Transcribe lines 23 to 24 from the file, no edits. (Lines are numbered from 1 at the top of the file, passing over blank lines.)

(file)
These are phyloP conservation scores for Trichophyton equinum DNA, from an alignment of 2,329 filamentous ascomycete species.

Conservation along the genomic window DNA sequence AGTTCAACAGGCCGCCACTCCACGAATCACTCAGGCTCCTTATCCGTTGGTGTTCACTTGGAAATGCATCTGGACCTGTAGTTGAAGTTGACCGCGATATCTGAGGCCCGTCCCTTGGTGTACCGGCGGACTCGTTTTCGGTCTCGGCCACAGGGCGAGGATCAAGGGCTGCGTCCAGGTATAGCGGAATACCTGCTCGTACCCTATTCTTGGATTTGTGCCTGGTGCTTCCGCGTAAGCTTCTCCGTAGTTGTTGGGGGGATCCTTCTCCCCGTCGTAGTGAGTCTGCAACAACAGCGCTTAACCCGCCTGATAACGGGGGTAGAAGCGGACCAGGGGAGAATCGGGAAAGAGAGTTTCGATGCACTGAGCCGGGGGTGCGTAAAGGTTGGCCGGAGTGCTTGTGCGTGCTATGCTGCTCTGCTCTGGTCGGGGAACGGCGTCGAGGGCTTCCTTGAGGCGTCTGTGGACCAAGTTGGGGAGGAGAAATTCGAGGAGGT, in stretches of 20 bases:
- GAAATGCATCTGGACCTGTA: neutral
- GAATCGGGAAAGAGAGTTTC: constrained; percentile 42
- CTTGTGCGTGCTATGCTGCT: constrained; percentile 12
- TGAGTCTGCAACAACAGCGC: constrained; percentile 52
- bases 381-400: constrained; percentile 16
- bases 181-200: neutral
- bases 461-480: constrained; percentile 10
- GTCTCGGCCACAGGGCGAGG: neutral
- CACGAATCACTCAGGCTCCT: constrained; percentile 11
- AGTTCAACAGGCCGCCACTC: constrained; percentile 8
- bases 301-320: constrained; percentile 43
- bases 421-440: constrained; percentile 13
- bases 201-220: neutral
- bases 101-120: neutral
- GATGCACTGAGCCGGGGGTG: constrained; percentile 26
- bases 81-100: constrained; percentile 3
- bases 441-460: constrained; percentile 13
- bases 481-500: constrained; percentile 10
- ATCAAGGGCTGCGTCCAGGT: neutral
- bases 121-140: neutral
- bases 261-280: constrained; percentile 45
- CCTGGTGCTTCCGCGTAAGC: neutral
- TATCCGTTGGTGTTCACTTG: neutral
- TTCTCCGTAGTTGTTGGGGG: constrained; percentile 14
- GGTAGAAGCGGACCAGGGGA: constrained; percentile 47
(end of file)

- bases 261-280: constrained; percentile 45
- CCTGGTGCTTCCGCGTAAGC: neutral